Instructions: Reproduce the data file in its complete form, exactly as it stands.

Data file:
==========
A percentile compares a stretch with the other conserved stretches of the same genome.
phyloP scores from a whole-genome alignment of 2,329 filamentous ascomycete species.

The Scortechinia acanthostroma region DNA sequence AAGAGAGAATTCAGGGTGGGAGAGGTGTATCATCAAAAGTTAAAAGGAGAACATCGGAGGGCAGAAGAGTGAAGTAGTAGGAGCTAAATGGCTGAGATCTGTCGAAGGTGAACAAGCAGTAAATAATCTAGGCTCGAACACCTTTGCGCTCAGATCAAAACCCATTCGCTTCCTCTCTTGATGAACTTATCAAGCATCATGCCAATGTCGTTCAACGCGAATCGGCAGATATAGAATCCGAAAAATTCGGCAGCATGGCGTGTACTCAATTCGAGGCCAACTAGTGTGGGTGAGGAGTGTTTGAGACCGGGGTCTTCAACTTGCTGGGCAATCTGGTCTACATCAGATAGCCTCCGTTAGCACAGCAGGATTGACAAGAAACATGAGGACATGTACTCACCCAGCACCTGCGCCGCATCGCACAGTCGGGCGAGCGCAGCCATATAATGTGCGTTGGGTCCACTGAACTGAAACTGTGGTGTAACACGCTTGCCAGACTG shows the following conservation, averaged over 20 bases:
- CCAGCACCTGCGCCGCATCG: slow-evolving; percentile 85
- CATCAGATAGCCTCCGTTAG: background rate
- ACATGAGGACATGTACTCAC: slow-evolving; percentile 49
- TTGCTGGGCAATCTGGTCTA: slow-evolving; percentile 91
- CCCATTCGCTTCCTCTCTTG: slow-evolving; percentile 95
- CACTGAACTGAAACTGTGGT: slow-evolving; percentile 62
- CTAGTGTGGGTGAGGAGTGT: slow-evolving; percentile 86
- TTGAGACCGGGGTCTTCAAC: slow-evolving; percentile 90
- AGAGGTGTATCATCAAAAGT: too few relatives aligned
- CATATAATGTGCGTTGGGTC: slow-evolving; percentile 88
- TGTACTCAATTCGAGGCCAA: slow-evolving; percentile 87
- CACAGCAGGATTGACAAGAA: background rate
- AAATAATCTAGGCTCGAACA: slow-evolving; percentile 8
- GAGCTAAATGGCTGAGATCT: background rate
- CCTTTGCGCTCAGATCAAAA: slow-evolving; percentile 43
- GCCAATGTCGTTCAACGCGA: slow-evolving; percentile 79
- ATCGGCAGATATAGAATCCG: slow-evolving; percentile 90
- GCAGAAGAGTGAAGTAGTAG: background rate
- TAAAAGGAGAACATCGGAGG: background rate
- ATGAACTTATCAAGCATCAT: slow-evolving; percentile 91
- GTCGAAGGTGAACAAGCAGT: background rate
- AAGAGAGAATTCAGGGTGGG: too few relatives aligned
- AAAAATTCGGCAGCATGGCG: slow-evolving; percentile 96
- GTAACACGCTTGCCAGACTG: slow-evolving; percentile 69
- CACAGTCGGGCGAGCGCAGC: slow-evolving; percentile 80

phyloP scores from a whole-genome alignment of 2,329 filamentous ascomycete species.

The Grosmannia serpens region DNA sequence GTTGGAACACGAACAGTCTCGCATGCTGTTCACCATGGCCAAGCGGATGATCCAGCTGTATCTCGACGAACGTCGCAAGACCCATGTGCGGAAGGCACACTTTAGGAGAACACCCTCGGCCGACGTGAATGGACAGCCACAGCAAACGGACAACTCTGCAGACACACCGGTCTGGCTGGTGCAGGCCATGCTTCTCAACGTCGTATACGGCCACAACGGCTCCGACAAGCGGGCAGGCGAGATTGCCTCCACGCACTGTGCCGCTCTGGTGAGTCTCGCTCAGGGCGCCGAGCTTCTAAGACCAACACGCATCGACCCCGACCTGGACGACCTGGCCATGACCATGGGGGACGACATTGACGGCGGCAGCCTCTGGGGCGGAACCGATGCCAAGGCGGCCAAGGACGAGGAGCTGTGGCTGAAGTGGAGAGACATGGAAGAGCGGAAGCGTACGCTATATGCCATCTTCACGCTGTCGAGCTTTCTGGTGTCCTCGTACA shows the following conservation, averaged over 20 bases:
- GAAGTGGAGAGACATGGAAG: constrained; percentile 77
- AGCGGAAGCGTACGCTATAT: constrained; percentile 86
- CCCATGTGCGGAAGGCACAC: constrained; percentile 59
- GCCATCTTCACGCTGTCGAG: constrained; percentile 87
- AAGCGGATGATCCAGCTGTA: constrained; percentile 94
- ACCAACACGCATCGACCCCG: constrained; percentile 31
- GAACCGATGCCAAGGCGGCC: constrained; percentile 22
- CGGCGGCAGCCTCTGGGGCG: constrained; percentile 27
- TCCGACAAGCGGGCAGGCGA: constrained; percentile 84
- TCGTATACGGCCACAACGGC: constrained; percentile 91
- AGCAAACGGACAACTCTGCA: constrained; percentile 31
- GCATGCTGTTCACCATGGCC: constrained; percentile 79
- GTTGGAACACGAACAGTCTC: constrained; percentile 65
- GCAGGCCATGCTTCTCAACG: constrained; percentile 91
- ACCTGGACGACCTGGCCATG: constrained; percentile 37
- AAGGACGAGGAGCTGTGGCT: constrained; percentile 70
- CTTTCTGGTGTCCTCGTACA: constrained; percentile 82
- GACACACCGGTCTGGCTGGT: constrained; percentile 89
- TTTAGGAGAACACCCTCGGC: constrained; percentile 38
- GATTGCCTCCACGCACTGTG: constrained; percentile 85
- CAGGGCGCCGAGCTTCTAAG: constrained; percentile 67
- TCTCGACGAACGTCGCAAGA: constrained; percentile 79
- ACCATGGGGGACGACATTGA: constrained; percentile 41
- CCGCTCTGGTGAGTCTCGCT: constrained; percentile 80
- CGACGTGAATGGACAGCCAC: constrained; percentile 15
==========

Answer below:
A percentile compares a stretch with the other conserved stretches of the same genome.
phyloP scores from a whole-genome alignment of 2,329 filamentous ascomycete species.

The Scortechinia acanthostroma region DNA sequence AAGAGAGAATTCAGGGTGGGAGAGGTGTATCATCAAAAGTTAAAAGGAGAACATCGGAGGGCAGAAGAGTGAAGTAGTAGGAGCTAAATGGCTGAGATCTGTCGAAGGTGAACAAGCAGTAAATAATCTAGGCTCGAACACCTTTGCGCTCAGATCAAAACCCATTCGCTTCCTCTCTTGATGAACTTATCAAGCATCATGCCAATGTCGTTCAACGCGAATCGGCAGATATAGAATCCGAAAAATTCGGCAGCATGGCGTGTACTCAATTCGAGGCCAACTAGTGTGGGTGAGGAGTGTTTGAGACCGGGGTCTTCAACTTGCTGGGCAATCTGGTCTACATCAGATAGCCTCCGTTAGCACAGCAGGATTGACAAGAAACATGAGGACATGTACTCACCCAGCACCTGCGCCGCATCGCACAGTCGGGCGAGCGCAGCCATATAATGTGCGTTGGGTCCACTGAACTGAAACTGTGGTGTAACACGCTTGCCAGACTG shows the following conservation, averaged over 20 bases:
- CCAGCACCTGCGCCGCATCG: slow-evolving; percentile 85
- CATCAGATAGCCTCCGTTAG: background rate
- ACATGAGGACATGTACTCAC: slow-evolving; percentile 49
- TTGCTGGGCAATCTGGTCTA: slow-evolving; percentile 91
- CCCATTCGCTTCCTCTCTTG: slow-evolving; percentile 95
- CACTGAACTGAAACTGTGGT: slow-evolving; percentile 62
- CTAGTGTGGGTGAGGAGTGT: slow-evolving; percentile 86
- TTGAGACCGGGGTCTTCAAC: slow-evolving; percentile 90
- AGAGGTGTATCATCAAAAGT: too few relatives aligned
- CATATAATGTGCGTTGGGTC: slow-evolving; percentile 88
- TGTACTCAATTCGAGGCCAA: slow-evolving; percentile 87
- CACAGCAGGATTGACAAGAA: background rate
- AAATAATCTAGGCTCGAACA: slow-evolving; percentile 8
- GAGCTAAATGGCTGAGATCT: background rate
- CCTTTGCGCTCAGATCAAAA: slow-evolving; percentile 43
- GCCAATGTCGTTCAACGCGA: slow-evolving; percentile 79
- ATCGGCAGATATAGAATCCG: slow-evolving; percentile 90
- GCAGAAGAGTGAAGTAGTAG: background rate
- TAAAAGGAGAACATCGGAGG: background rate
- ATGAACTTATCAAGCATCAT: slow-evolving; percentile 91
- GTCGAAGGTGAACAAGCAGT: background rate
- AAGAGAGAATTCAGGGTGGG: too few relatives aligned
- AAAAATTCGGCAGCATGGCG: slow-evolving; percentile 96
- GTAACACGCTTGCCAGACTG: slow-evolving; percentile 69
- CACAGTCGGGCGAGCGCAGC: slow-evolving; percentile 80

phyloP scores from a whole-genome alignment of 2,329 filamentous ascomycete species.

The Grosmannia serpens region DNA sequence GTTGGAACACGAACAGTCTCGCATGCTGTTCACCATGGCCAAGCGGATGATCCAGCTGTATCTCGACGAACGTCGCAAGACCCATGTGCGGAAGGCACACTTTAGGAGAACACCCTCGGCCGACGTGAATGGACAGCCACAGCAAACGGACAACTCTGCAGACACACCGGTCTGGCTGGTGCAGGCCATGCTTCTCAACGTCGTATACGGCCACAACGGCTCCGACAAGCGGGCAGGCGAGATTGCCTCCACGCACTGTGCCGCTCTGGTGAGTCTCGCTCAGGGCGCCGAGCTTCTAAGACCAACACGCATCGACCCCGACCTGGACGACCTGGCCATGACCATGGGGGACGACATTGACGGCGGCAGCCTCTGGGGCGGAACCGATGCCAAGGCGGCCAAGGACGAGGAGCTGTGGCTGAAGTGGAGAGACATGGAAGAGCGGAAGCGTACGCTATATGCCATCTTCACGCTGTCGAGCTTTCTGGTGTCCTCGTACA shows the following conservation, averaged over 20 bases:
- GAAGTGGAGAGACATGGAAG: constrained; percentile 77
- AGCGGAAGCGTACGCTATAT: constrained; percentile 86
- CCCATGTGCGGAAGGCACAC: constrained; percentile 59
- GCCATCTTCACGCTGTCGAG: constrained; percentile 87
- AAGCGGATGATCCAGCTGTA: constrained; percentile 94
- ACCAACACGCATCGACCCCG: constrained; percentile 31
- GAACCGATGCCAAGGCGGCC: constrained; percentile 22
- CGGCGGCAGCCTCTGGGGCG: constrained; percentile 27
- TCCGACAAGCGGGCAGGCGA: constrained; percentile 84
- TCGTATACGGCCACAACGGC: constrained; percentile 91
- AGCAAACGGACAACTCTGCA: constrained; percentile 31
- GCATGCTGTTCACCATGGCC: constrained; percentile 79
- GTTGGAACACGAACAGTCTC: constrained; percentile 65
- GCAGGCCATGCTTCTCAACG: constrained; percentile 91
- ACCTGGACGACCTGGCCATG: constrained; percentile 37
- AAGGACGAGGAGCTGTGGCT: constrained; percentile 70
- CTTTCTGGTGTCCTCGTACA: constrained; percentile 82
- GACACACCGGTCTGGCTGGT: constrained; percentile 89
- TTTAGGAGAACACCCTCGGC: constrained; percentile 38
- GATTGCCTCCACGCACTGTG: constrained; percentile 85
- CAGGGCGCCGAGCTTCTAAG: constrained; percentile 67
- TCTCGACGAACGTCGCAAGA: constrained; percentile 79
- ACCATGGGGGACGACATTGA: constrained; percentile 41
- CCGCTCTGGTGAGTCTCGCT: constrained; percentile 80
- CGACGTGAATGGACAGCCAC: constrained; percentile 15